The Park Studies Unit can conduct focus groups at your park, or in the community outside your park. To request a focus group study at your site, click here.
If you're interested in visitors' opinions of particular services and facilities, and would like to conduct your own evaluative focus group study go to the focus group training program.
What is a focus group?
- A focus group is a structured, small group discussion on a specific topic or area of interest. Focus groups reveal participants' opinions, attitudes, and perceptions on a particular topic. This technique is used extensively by market researchers to learn about consumer attitudes and preferences regarding products, advertisements, services, and so on.
- The purpose of a focus group is to listen to people and gather information -- to find out how people feel or think about an issue, product, service, idea, etc.
- A focus group study is a planned series of focus groups on a particular topic, using the same questions.
- Focus group participants are the individuals who have experienced the issue, activity, product, or service that is being studied, and have been invited to participate in a group discussion.
- A focus group moderator facilitates the focus group. He or she guides the discussion and records it.
With focus groups, you can:
- get a range of ideas or perceptions on a particular issue, product, service, activity, etc.;
- understand differences in perspectives among different groups of people;
- uncover factors that influence opinions, behaviors, and motivations;
- pilot-test ideas, materials, plans, and policies;
- develop or test survey questions for a quantitative study;
- understand the meaings or implications of quantitative data.
How focus groups can help managers:
Connect with different audiences. For example:
- What aspects of the park experience do park visitors find appealing, or unappealing?
- What amenities would make a park visit more satisfying?
- To reach under-served populations and non-visitors and find out why they don't visit the park
Program and product development. For example:
Customer satisfaction and program outcomes. For example:
- What do visitors find interesting about the exhibits under construction?
- What are visitors' interests in topics and themes that could be presented in exhibits, movies, and talks at the interpretive center?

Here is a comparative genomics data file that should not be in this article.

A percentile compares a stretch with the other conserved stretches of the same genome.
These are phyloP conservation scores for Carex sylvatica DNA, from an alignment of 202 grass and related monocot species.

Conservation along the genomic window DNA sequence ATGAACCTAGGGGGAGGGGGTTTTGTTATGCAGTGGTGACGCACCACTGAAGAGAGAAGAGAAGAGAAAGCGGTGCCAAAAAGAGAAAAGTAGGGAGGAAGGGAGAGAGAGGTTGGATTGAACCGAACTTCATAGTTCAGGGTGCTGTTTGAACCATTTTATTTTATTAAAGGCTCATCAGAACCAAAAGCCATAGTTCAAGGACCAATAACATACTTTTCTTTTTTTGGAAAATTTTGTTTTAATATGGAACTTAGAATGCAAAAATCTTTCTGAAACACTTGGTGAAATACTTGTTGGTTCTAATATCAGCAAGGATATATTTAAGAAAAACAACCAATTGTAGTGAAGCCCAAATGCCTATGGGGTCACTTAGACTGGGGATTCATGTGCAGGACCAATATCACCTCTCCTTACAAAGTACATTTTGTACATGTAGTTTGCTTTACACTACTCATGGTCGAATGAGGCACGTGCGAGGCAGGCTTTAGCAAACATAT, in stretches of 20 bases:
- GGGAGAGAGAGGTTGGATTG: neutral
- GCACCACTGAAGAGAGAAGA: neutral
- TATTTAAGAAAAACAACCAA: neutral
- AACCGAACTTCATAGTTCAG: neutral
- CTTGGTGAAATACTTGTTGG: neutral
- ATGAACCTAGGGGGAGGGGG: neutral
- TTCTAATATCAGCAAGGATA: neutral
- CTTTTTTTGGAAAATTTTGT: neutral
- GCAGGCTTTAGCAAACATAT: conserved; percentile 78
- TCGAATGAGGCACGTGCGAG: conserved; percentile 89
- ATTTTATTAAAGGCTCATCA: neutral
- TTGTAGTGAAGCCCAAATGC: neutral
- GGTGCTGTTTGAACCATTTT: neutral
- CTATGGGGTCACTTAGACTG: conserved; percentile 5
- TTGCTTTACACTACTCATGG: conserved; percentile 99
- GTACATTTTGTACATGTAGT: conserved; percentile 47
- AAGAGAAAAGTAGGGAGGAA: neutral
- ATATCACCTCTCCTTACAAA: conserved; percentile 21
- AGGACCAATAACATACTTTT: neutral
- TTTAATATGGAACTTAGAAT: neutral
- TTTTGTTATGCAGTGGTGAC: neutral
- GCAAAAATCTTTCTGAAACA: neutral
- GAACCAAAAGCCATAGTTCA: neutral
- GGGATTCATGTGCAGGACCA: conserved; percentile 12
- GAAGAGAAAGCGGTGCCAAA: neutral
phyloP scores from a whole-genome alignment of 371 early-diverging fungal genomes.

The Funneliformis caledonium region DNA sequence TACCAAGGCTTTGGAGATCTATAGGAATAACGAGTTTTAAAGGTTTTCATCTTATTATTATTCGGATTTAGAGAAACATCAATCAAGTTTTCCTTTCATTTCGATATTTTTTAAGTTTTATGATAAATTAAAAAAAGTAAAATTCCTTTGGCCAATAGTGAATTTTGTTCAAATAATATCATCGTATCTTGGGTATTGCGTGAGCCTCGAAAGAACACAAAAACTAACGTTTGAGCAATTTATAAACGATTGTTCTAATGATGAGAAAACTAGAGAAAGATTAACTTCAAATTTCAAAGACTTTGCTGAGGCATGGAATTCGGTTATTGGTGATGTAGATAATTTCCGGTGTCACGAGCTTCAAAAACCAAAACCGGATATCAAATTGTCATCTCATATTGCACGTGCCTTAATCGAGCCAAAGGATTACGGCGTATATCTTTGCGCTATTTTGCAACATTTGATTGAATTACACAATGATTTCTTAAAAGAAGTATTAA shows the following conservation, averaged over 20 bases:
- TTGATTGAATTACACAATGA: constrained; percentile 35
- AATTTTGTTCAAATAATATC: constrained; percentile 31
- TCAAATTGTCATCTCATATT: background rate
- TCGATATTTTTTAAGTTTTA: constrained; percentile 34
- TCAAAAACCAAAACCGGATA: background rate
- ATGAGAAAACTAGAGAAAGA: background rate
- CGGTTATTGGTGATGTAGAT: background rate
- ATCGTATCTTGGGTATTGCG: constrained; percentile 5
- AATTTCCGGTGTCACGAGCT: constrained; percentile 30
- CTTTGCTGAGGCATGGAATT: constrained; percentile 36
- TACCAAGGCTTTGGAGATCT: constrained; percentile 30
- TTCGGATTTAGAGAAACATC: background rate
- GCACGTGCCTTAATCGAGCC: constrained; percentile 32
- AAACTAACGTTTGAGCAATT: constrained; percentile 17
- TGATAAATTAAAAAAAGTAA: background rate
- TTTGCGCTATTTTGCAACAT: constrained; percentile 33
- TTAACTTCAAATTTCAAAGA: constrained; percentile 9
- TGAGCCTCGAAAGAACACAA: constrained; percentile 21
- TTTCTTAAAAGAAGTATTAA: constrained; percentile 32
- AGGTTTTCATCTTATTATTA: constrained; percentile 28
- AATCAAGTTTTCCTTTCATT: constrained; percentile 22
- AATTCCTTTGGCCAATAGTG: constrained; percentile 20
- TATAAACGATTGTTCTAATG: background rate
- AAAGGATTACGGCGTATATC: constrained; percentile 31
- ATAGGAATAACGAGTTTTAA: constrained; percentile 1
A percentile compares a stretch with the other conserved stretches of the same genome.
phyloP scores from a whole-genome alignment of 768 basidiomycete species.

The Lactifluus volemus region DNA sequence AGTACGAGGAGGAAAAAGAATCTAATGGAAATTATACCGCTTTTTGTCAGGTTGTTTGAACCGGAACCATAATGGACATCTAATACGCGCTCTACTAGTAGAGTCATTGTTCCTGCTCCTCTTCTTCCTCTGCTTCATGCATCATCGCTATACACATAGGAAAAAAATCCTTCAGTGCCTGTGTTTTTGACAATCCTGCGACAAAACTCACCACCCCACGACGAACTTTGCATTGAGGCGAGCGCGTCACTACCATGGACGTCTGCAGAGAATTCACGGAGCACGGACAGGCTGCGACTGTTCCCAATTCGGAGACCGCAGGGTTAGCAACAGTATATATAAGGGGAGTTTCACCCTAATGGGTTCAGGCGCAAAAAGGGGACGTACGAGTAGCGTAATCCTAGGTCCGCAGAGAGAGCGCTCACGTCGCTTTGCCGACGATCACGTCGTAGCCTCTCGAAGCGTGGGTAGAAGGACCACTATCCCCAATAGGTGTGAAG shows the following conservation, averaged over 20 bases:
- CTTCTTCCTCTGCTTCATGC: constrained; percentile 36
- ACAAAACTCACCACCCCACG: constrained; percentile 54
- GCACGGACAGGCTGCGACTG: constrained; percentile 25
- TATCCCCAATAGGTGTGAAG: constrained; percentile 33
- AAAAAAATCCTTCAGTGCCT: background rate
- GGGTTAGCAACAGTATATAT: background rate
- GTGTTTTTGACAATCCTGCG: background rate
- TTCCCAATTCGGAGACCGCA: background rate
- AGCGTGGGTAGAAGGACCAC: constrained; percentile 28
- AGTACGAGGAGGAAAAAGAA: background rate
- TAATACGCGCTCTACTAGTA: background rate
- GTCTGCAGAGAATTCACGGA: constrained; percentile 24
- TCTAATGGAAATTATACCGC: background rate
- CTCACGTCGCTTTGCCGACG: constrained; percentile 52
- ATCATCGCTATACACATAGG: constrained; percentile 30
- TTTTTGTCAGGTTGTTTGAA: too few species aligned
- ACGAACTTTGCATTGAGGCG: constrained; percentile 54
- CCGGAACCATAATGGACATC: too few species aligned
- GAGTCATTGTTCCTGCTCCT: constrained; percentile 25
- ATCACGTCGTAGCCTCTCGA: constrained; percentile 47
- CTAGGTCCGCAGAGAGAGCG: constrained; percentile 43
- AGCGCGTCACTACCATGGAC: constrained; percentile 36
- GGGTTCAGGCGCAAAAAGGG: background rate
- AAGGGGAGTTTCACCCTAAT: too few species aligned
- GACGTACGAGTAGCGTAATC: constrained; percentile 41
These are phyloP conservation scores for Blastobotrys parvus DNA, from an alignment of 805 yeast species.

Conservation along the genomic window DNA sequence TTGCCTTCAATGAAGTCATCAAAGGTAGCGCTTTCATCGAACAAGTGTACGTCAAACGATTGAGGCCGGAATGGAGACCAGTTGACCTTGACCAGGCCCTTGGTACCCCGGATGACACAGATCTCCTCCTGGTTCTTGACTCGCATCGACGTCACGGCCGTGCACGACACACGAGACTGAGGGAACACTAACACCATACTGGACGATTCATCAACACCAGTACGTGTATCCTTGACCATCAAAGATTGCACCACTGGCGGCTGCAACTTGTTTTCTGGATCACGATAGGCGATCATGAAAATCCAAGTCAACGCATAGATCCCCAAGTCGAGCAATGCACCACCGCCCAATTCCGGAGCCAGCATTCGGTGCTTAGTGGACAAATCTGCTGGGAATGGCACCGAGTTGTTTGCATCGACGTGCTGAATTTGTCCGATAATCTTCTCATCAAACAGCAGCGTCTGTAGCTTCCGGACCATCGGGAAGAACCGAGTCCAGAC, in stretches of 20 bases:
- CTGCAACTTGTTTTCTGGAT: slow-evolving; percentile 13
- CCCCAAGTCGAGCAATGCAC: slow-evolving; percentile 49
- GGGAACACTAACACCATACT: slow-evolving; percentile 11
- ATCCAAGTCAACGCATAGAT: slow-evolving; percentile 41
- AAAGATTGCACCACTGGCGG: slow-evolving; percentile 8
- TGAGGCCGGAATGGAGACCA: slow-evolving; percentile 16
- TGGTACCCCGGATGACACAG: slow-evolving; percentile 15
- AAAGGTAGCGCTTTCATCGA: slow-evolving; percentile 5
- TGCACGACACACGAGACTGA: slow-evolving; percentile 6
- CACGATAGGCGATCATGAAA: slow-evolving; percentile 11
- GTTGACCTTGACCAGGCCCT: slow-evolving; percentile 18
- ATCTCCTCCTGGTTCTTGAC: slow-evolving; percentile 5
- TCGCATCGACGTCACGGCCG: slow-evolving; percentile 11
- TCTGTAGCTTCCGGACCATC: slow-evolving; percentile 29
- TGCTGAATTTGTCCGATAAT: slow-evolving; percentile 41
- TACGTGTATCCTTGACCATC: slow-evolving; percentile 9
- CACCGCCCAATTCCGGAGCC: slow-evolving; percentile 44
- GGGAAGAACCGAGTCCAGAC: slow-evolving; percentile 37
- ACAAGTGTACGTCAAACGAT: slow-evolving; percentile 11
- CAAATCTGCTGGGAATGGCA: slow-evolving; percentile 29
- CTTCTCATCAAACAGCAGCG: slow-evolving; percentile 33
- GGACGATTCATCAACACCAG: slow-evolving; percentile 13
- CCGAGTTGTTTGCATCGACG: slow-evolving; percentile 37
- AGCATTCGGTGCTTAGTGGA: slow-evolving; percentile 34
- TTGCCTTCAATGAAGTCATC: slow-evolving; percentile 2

- What should be included in the design of a new park brochure/newspaper/website?
Planning and goal setting. For example:
- What does the public like/dislike about the existing visitor center movie?
- Is the intended message of a particular interpretive service being delivered?
- What are visitors' opinions about the procedures at the entrance gate?What are visitors' opinions of park lodging?
- How do local residents feel about up-coming changes to a particular park policy?
- What do visitors think about the park's transportation system, and how could it be improved?
Focus groups are not used:
- to reach consensus
- to educate people
- to obtain sensitive information that could be harmful to share
- to obtain statistical data that is representative of a larger population
- to gather information that is not intended to be used
Determine if Focus Groups are Appropriate
This decision-making flowchart can help determine if a focus group study is appropriate for your evaluation needs.
Nominal group technique: a decision-making method for use among groups of many sizes, in which all participants' opinions are taken into account.
Observation: a systematic approach to observing subjects unobstrusively, usually in their natural setting.
Evaluation: The systematic collection of information about the activities, characteristics, and outcomes of programs to make judgments about the program, improve program effectiveness, and/or inform decisions about future programming.(Patton, 1997)
Audit (in interpretation): an expert's critique of a particular interpretive activity - usually a talk, guided walk, or other program delivered by an individual.
Survey instrument: the tool used to collect data, such as a questionnaire, response card, list of interview questions, etc.